What’s going on in beauty this week, from head to toe and everything in between.
This, too, can be yours.
In your face: A new sector of the Arab health and beauty market is officially booming: facial hair transplants.
Teeter totter: I tend to raise my eyebrows at evolutionary psychology, but I’m still intrigued the the notion of “supernormal stimulus”—that is, an artifically exaggerated version of a stimulus found in nature—because it seems to apply to both nature and nurture. That is, if you’re conditioned to find something attractive, an exaggerated version of it may well exaggerate that attraction, regardless of its origins. With that in mind: the evo-psych reasoning for why we find high heels sexy. (Thanks to Nancy Friedman for the link.)
…And Everything In Between:
Walk with the animals: An Israeli law against animal testing of cosmetics, originally passed in 2010, went into effect with the new year. And India is right on Israel’s heels, with the Bureau of Indian Standards considering a ban on the practice.
Changing the tune: Is the brand Yes to Carrots attempting to keep its ties to Israel hush-hush?
Scent of home: Interesting, oddly poignant paper that looks at the use of cosmetics, perfumes, and skin care products as ways for refugees to maintain connections to their homeland even when in exile. (Thanks to Eden Beth for the link.)
Face up: The New York Times takes on the question of whether makeup helps or hurts self-esteem. More interesting than most of the mini-essays themselves is the commentary on it (though props to Nancy Etcoff for bringing up the difference between “trait and state” forms of self-esteem). In particular, check out Amanda Marcotte’s point that the whole “natural beauty” tip can be more oppressive than makeup, Phoebe Maltz Bovy’s “Final Word” on the matter, Jenna Sauers’ musings on the mythical woman-unicorn who truly wears makeup “for herself,” and Meli Pennington’s central point of whether the question itself is sexist. My two cents is that while the question is simplistic and a hair tired (at least in my corner of the blogosphere), it’s really a veiled way of asking larger questions—about cultural and liberal feminism, about good-girl syndrome, about the good ol’ double standard. To say that “nobody actually cares about this question” glosses over these questions too easily, I think—and I’d disagree with Marcotte on that point to begin with, using this entire blog and anyone who reads it as Exhibit A.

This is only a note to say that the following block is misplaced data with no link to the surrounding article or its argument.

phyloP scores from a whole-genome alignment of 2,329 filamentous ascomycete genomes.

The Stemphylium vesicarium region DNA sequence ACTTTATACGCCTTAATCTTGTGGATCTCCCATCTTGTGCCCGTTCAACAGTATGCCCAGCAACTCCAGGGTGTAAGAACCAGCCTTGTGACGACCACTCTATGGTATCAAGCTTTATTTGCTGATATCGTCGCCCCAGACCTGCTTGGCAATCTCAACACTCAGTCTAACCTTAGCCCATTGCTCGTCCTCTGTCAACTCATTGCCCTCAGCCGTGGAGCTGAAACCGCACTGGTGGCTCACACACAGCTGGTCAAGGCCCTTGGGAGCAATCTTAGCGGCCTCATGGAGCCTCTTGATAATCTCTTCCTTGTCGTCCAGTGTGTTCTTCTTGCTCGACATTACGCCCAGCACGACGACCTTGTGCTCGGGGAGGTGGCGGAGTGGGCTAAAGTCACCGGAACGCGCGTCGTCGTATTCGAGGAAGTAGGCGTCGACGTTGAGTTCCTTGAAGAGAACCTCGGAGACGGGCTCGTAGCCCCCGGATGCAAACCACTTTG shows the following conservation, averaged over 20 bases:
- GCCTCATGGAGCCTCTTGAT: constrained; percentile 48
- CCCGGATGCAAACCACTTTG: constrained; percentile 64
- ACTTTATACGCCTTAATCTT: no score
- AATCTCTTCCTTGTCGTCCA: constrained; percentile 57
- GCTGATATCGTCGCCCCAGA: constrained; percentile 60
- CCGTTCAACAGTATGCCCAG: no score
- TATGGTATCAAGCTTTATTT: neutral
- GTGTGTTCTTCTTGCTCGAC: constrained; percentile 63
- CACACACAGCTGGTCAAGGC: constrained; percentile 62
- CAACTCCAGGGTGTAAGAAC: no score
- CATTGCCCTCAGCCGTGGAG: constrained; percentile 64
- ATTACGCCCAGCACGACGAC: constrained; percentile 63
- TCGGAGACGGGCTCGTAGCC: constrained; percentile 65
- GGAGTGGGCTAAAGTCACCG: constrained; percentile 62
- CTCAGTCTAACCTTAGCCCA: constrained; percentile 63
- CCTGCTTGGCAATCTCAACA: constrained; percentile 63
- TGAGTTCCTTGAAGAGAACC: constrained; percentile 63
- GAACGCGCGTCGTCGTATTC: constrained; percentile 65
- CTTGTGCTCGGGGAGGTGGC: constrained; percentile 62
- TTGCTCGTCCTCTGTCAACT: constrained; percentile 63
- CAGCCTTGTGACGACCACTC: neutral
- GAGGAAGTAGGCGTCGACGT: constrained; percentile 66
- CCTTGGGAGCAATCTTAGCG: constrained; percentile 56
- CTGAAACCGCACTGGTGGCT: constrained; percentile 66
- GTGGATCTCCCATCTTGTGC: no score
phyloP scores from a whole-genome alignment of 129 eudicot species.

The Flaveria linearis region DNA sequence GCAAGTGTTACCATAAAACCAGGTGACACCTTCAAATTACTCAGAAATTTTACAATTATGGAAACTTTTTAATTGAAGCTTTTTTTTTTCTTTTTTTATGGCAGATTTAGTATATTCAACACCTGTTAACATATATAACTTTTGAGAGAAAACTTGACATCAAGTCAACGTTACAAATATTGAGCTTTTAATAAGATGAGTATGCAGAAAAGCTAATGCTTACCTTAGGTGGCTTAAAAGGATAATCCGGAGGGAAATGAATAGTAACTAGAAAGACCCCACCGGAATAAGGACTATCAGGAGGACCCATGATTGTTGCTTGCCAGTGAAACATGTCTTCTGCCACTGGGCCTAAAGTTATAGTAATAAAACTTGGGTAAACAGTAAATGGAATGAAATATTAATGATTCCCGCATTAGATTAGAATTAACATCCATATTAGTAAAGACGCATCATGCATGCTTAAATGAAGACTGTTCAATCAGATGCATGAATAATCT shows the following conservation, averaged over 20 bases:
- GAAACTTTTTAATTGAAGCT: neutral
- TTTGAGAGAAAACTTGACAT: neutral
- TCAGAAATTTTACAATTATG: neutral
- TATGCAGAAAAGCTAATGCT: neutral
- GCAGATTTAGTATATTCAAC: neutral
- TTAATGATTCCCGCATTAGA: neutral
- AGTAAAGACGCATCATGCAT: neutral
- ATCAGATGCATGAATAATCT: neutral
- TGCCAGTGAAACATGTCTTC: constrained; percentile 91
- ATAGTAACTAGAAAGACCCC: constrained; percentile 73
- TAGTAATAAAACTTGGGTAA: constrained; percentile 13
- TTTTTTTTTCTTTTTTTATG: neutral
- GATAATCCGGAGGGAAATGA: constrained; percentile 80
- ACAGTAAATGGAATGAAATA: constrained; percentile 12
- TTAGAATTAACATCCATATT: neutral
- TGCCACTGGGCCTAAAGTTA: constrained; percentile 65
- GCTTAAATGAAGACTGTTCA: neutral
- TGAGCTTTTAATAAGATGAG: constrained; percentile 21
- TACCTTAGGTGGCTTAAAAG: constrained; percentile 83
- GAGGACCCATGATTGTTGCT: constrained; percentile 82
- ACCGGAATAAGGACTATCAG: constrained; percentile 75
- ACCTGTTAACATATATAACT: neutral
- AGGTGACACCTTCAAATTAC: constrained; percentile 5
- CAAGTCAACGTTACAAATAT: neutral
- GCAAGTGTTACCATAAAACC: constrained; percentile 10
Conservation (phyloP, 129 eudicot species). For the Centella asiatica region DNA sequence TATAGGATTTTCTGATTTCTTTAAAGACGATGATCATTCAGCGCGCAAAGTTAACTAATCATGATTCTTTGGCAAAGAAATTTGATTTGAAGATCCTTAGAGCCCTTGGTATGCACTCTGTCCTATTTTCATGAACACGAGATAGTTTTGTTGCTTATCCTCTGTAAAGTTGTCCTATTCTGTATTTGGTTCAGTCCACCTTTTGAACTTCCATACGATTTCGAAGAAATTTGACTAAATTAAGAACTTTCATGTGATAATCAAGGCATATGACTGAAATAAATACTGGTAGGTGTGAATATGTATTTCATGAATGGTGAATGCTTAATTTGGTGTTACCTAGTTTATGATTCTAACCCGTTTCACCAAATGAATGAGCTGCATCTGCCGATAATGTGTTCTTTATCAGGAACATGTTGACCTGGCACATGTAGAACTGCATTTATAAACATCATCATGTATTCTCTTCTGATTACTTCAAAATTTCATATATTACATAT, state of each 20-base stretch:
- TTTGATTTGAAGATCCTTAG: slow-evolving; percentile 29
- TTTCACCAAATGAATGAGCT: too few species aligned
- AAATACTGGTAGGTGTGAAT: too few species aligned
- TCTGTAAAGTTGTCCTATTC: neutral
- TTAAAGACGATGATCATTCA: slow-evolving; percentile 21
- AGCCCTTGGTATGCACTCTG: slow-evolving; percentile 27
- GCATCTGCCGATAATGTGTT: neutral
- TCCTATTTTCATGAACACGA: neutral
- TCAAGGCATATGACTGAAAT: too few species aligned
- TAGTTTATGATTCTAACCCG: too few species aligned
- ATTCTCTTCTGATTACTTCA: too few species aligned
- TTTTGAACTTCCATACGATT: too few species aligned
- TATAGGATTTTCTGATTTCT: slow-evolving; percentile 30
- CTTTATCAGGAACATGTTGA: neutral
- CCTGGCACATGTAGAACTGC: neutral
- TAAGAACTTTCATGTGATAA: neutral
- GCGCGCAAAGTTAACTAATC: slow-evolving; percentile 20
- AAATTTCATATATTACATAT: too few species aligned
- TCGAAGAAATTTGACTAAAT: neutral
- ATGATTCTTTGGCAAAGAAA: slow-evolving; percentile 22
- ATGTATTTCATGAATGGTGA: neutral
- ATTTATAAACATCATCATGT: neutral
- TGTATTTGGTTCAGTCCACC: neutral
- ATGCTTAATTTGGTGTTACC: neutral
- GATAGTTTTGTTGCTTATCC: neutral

Flex: I’ve been resistant to MAC Cosmetics’ ever-shifting, ever-unconventional campaigns, even as I’ve also enjoyed them. But with this ad featuring a heavily muscular female—in, as Blisstree points out, a way that’s elegant, beautiful, and without a hint of mockery—I’m ready to throw in the gloves. MAC, you win. It’s the first time I’ve ever seen a product targeting women using strength as a hook that actually depicts…you know, strength.
Pointed advice: The Reluctant Femme has manicure tips—butch edition.
“Most PR people don’t have sinister plans to trick editors into loving some horrible product”: I’m late on it, but love this Hairpin interview with a PR manager for a beauty company, in particular because it nicely lays out the gray areas of the relationship between the editorial content of women’s magazines and the advertisers that make them possible.
The Force: Did George Lucas borrow the Star Wars opener from a 1974 Vogue ad?
Face value: The last time I consciously connected prettiness to the ability to land or keep a partner, I was probably 15 or so. But the last time I did it subconsciously was probably, oh, last week (not that I would know because, well, subconscious). So this post from Kate is a good reminder that the two, indeed, are separate.
Plastic fantastic: “I can be sitting there quietly at a dinner party and somebody says, ‘Joan covers plastic surgery.’ And then—bam!—I’m surrounded.” Sparkling video and profile of Joan Kron, a journalist who covers plastic surgery for Allure. (via Deep Glamour)